Election 2016: Not Suitable for Kids?

College Student

The presidential election has become R-rated. And so many parents say they're trying to find age-appropriate ways to explain what's going on to their children. Accusations involving vulgar language and sexual assault are inundating social media and our airwaves. 

How should parents respond if their kids ask questions?

"I think you make it a biblical teaching moment for kids to say, 'Look, even the best of us, even the president of the United States, someone that we should esteem and hold in high value, even folks that are running for office have problems,'" CBN News Chief Political Correspondent David Brody said.

Brody noted that the political climate has become toxic, with both Republican candidate Donald Trump and Democrat Hillary Clinton making serious accusations against the other.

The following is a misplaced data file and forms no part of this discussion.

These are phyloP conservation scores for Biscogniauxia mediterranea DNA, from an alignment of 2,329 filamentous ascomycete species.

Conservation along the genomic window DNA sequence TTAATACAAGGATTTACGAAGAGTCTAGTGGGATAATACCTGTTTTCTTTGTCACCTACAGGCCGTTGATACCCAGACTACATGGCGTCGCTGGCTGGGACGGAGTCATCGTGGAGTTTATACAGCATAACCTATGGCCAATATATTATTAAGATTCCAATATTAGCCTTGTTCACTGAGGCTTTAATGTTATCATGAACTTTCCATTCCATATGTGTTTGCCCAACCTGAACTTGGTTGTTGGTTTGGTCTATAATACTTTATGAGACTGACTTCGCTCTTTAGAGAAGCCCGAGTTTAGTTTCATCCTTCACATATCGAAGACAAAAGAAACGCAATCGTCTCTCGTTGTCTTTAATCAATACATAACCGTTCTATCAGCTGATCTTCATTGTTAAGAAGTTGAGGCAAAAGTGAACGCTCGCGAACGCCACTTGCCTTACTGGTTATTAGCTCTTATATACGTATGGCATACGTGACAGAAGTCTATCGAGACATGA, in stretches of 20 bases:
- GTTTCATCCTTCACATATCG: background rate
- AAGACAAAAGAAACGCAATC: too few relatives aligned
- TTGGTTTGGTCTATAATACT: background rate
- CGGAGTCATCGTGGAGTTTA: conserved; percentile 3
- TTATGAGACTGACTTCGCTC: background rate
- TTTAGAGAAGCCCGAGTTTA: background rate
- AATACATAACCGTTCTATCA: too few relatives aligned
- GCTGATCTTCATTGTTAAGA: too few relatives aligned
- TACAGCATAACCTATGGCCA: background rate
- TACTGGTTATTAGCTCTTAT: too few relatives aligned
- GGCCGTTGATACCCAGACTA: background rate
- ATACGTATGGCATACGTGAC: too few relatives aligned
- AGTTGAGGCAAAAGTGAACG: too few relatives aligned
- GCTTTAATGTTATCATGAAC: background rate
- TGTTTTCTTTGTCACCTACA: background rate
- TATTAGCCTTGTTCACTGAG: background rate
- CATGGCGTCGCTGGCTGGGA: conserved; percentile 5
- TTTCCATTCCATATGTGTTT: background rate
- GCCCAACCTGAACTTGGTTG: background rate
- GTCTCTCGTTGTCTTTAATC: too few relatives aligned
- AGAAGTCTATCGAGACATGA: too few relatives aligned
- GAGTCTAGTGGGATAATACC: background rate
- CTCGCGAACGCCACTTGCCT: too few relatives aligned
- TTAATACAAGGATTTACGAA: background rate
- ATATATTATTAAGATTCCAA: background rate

"Our politics have been so polarized for so very long that what you get... is you get a lot of trash talking, 'playground talk,'" Brody said.  

"Let the kids know this is why we need you engaged in the political process in learning about the issues, in learning about the culture around you," he continued. "Because we need you as the next generation because look at this generation. You can see that we're having problems, so it will be up to you, to the next generation, to fix some of the problems that we have now."

His best piece of advice?

"Tell your children that you play to an audience of one and that's Jesus, and that's it..." Brody said. "God looks at the heart, and if you're trying to please God and He knows your true intentions, and they're heartfelt, then the rest will take care of itself."

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